AWS DynamoDB use cases
The first use case Alex brings up is a billing and charging system that DevFactory is doing for telecoms. For cell phones and internet-connected devices sending 3G, 4G, and 5G data all over the place, you think of all the tiny charging requests they have on a per-second, per-minute basis. These telecoms receive and process hundreds of millions of calls every second and must instantly manage a range of variables without downtime, including whether a call can be authorized, for how long, how much will be billed and to where, as well as post-call information such as duration. The scale of this, and the need to keep track of all those little charge requests is immense.
A lot of the old generation systems are built on relational databases and they can do that, but there’s more latency in how much they can do. There are more limits on how many concurrent transactions they can handle, where it starts to get quite expensive. Alex and the DevFactory team designed this system from scratch using AWS DynamoDB. It can handle global telecom requests, and it can handle pretty significant amounts of traffic at a really low, predictable latency. With this system you can optimize for the important paths that need to be handled to authorize particular charge requests, make sure they’re good, and allow them. You don’t want someone trying to make a call and it takes 30 seconds to figure out if they have enough credits on their bill or something similar.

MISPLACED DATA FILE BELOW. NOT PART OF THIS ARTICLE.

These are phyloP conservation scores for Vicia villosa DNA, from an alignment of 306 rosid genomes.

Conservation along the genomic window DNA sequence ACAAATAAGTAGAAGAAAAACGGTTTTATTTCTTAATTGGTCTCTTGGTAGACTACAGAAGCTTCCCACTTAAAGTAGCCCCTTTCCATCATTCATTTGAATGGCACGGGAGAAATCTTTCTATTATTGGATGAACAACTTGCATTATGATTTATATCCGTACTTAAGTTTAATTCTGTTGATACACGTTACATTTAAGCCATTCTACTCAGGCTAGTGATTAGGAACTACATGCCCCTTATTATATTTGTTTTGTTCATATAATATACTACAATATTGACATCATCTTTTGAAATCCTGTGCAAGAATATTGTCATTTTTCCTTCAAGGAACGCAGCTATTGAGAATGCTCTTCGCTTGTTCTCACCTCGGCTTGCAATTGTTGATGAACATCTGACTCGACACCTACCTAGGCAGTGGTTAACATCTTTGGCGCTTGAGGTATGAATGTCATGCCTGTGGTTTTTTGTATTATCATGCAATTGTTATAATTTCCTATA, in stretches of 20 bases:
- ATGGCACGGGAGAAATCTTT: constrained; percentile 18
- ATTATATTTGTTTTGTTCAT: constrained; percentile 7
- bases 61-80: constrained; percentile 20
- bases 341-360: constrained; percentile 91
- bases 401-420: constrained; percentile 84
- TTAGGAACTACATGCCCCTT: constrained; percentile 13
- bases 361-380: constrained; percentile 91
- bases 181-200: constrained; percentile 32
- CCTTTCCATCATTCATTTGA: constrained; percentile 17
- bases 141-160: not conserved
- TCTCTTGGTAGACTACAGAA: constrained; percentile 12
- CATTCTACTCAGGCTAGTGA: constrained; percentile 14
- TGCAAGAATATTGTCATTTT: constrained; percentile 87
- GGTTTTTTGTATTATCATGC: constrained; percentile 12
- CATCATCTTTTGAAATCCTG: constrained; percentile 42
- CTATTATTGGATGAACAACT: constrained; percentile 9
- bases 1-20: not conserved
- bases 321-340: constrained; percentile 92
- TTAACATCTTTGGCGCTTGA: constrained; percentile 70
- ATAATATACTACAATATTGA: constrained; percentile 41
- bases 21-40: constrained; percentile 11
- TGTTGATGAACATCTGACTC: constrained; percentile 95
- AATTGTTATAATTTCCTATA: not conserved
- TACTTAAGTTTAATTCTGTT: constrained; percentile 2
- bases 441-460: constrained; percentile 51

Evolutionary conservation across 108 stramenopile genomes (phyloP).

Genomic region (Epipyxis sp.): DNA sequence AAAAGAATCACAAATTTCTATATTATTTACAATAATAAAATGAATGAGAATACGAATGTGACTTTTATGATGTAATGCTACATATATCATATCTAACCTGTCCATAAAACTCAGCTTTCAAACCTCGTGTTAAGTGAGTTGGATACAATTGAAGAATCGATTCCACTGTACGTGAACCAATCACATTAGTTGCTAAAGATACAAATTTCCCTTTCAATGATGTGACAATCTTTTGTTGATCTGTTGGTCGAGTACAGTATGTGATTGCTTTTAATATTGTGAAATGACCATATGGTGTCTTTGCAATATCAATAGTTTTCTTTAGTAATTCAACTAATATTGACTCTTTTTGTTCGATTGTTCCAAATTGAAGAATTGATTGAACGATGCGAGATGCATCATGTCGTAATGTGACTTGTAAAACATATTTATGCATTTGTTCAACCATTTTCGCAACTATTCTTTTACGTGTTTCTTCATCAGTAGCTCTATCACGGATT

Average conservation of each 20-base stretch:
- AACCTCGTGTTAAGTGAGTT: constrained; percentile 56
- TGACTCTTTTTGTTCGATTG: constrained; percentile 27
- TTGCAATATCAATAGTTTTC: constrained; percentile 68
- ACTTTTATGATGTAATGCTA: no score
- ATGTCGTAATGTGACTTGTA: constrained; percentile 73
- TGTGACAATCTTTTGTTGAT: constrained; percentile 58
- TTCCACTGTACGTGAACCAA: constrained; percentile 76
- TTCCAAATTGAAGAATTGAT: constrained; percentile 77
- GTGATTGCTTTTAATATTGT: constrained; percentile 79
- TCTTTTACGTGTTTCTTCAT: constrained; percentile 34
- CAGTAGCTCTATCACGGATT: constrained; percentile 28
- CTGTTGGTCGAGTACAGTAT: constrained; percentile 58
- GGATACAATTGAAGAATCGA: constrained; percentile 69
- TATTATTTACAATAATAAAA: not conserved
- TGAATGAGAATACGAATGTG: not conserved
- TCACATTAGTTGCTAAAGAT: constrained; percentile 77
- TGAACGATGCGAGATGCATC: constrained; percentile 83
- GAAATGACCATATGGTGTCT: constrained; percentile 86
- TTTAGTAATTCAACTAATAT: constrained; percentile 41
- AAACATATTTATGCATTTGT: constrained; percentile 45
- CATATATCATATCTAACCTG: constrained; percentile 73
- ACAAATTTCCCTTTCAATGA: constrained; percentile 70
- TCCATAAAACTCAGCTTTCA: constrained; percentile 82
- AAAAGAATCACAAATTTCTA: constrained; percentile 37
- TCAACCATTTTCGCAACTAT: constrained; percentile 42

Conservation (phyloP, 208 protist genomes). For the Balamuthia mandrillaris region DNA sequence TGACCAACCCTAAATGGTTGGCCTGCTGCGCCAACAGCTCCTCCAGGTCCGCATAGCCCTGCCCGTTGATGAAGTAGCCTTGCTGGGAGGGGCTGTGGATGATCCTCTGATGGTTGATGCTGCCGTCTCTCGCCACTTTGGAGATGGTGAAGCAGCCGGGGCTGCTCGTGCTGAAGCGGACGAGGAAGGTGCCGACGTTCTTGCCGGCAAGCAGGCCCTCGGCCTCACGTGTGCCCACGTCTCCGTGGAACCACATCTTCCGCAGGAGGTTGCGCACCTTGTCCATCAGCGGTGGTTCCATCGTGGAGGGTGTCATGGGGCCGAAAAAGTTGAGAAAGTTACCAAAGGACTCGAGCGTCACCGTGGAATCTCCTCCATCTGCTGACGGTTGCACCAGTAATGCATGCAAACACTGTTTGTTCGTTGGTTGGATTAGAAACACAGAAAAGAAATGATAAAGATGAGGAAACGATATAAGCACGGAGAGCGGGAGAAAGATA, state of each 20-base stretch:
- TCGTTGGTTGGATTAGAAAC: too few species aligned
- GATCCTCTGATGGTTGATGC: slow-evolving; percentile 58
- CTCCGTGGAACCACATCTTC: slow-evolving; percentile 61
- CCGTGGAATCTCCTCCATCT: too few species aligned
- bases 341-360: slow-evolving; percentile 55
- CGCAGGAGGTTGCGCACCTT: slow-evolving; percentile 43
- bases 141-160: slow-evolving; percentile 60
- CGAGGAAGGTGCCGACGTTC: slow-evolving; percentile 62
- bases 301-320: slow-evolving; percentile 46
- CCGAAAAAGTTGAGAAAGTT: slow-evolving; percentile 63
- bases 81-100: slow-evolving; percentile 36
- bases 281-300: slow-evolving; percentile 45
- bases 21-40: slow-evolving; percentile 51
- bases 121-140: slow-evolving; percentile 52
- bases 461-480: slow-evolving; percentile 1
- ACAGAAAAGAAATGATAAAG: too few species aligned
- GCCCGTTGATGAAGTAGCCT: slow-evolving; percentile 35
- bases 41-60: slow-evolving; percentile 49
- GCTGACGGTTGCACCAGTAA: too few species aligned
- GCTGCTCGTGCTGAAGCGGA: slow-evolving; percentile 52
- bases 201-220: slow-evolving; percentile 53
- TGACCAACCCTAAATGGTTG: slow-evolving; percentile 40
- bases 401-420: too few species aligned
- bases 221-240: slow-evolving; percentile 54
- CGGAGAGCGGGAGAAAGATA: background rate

Another use case example Alex mentioned is a customer that was in an industry which was positively impacted by the COVID-19 pandemic. There was an increase in usage caused by changing user habits, so this customer foresaw a large scaling event on the horizon. They also had cyclical usage patterns, where usage was higher during the day than at night and usage was higher during the week than the weekend, and there were periods during the year where usage was much higher than other times. The customer was in a low usage period, but recognized that in a few months that was going to increase. Using AWS DynamoDB, they had the predictability and scalability to manage this event and plan for it ahead of time. DynamoDB’s ability to scale up and down during the day, week, or different periods of the year also proved incredibly beneficial and would have been difficult to achieve with a relational database.